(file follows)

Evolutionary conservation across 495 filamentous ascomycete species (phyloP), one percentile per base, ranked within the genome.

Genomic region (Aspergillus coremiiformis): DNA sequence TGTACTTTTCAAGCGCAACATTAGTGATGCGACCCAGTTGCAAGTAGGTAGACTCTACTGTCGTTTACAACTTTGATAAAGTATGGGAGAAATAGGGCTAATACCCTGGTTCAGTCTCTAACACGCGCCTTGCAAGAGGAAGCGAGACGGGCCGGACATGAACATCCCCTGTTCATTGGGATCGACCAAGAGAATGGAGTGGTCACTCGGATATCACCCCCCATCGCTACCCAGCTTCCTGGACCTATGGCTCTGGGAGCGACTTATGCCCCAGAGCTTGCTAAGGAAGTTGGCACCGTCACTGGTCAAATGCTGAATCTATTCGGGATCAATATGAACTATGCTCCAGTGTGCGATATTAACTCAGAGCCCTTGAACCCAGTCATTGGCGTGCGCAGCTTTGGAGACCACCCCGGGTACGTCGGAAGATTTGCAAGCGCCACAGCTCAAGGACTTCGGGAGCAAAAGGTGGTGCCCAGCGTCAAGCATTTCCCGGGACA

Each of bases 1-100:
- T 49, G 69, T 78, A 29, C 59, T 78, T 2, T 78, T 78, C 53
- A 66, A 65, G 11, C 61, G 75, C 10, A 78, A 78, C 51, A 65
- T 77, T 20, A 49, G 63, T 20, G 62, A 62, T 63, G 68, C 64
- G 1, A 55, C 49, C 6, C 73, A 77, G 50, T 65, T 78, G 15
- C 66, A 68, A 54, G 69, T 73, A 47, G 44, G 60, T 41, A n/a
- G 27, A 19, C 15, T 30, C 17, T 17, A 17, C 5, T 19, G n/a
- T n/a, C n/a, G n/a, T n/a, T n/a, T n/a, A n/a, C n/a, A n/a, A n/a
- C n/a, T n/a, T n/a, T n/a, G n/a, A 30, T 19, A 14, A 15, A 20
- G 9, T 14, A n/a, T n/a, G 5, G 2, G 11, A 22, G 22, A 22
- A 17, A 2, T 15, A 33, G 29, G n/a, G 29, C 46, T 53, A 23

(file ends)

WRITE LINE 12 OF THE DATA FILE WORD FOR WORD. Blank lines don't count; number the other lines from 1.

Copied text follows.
- G 9, T 14, A n/a, T n/a, G 5, G 2, G 11, A 22, G 22, A 22